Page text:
Keywords: Chronic pain; Depression; Cognitive behavioural therapy; Physical activity; Exercise; Body representation; Body ownership; Disability
Chronic pain is a clinical condition that can severely affect the patient's quality of life, and it represents a major socio-sanitary concern, especially for an increasing ageing population. Indeed, it is estimated that about 20% of the European population  and 30% of the US population is afflicted by it  and its prevalence increases with age . Traditional pharmaceutical interventions such as opioids and non-steroidal anti-inflammatory drugs (NSAIDs), may lead to iatrogenic outcomes, substance abuse and side effects . The recent decease of two notorious pop stars like Michael J. Jackson and Prince Rogers Nelson, is just one prominent example of the powerful adverse potential of painkillers.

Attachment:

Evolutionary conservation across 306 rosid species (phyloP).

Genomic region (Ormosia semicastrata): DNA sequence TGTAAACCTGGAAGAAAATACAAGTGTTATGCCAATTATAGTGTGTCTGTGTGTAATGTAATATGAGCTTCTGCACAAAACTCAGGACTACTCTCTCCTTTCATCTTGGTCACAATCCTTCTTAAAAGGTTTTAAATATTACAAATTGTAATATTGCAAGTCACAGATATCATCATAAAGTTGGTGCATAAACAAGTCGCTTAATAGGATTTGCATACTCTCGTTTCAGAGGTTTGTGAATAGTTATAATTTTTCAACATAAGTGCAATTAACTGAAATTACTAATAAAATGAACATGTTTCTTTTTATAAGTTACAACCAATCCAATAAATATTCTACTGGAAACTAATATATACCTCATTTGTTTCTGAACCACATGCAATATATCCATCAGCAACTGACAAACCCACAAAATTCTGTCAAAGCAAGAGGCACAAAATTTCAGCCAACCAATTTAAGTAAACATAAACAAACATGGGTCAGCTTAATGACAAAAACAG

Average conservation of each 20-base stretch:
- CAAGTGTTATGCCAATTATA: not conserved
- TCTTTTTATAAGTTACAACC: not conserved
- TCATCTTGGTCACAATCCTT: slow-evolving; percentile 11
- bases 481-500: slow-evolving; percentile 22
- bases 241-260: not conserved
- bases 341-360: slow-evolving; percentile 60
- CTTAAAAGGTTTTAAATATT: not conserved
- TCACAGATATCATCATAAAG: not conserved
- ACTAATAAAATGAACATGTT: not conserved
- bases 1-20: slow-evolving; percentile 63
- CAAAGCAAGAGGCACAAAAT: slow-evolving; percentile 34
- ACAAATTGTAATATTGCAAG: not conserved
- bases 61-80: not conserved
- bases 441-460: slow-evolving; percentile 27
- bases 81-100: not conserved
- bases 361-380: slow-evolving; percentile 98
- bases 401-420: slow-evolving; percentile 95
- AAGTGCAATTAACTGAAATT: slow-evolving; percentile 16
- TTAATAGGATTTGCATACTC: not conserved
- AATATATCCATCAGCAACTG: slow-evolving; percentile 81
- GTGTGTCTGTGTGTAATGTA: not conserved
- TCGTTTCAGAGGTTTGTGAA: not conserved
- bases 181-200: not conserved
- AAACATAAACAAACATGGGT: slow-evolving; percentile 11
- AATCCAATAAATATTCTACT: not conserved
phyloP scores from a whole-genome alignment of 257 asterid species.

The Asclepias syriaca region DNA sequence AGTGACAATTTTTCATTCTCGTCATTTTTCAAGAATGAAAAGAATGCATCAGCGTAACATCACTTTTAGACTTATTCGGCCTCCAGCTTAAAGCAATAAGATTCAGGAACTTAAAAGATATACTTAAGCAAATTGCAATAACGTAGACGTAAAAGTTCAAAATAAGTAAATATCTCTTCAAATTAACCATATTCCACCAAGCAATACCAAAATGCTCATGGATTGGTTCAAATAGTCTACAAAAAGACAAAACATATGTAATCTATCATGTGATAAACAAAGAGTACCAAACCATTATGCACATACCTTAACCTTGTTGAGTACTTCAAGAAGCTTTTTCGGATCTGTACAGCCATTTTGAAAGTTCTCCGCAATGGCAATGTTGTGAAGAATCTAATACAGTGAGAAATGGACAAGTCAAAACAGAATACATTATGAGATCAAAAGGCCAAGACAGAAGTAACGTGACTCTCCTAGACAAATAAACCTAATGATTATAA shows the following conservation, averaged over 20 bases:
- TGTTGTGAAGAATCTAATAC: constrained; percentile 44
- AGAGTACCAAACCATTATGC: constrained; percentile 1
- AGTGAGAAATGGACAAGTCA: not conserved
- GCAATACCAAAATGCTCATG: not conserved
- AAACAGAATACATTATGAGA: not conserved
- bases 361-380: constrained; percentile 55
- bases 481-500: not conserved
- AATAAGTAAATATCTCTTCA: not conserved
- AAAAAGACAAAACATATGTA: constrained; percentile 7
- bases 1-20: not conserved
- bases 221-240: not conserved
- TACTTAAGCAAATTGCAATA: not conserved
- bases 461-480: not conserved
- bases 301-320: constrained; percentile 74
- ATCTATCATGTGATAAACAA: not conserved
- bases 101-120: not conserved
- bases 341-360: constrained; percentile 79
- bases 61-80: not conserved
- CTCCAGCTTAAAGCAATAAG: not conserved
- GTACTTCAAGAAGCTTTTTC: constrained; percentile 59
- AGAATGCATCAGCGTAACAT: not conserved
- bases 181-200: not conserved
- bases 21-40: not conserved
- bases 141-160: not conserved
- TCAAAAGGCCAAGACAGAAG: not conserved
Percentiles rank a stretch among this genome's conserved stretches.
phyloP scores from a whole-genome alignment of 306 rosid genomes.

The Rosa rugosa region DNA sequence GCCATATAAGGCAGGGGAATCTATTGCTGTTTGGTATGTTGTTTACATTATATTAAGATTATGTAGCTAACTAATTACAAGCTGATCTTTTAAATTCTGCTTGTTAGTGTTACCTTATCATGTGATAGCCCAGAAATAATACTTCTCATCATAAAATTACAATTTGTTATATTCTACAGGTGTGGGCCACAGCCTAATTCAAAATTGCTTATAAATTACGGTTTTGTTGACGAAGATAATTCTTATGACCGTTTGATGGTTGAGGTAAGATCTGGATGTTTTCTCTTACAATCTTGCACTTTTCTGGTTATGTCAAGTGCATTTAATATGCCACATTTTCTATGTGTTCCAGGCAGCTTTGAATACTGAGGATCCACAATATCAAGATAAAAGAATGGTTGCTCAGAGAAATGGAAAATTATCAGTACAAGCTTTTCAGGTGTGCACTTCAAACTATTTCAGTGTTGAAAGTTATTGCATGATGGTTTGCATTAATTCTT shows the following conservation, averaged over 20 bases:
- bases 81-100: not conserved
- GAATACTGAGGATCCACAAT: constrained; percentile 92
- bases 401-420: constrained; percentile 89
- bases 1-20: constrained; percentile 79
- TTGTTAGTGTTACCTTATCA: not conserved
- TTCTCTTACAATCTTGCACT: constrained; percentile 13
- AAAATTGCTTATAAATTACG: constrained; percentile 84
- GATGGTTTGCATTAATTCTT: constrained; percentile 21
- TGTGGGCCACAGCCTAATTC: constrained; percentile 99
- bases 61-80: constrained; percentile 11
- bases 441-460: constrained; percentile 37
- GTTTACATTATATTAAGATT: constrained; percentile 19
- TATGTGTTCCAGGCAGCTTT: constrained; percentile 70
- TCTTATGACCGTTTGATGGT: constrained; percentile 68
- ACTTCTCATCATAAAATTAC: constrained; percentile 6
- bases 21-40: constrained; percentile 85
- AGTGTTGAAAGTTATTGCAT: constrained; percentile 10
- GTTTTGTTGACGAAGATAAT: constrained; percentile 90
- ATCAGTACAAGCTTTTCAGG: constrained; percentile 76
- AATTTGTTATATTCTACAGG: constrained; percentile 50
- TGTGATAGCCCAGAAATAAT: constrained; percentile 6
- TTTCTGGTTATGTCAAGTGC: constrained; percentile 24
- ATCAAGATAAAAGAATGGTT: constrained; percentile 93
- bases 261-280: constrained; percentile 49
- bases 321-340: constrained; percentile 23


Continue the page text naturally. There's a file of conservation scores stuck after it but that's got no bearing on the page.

A gloomier picture is depicted when considering that chronic pain is commonly associated with mood disorders such as anxiety and depression . Indeed, pain and depression share common neurological alterations such as increased limbic area activation, atrophy of the hippocampus and a decreased prefrontal cortex (PFC) activity , and it has been deemed that they can co-occur in up to 80% of patients . When this comorbidity is present, the pharmacological aid is usually represented by tricyclic antidepressants, anticonvulsants, or serotonin-norepinephrine reuptake inhibitors (SNRIs), which have been shown to be effective both for chronic pain and mood disorders, especially depression . However, extra pyramidal symptoms, cardiac and sexual dysfunctions are only few of the possible side effects reported following the use of these drugs [9,10].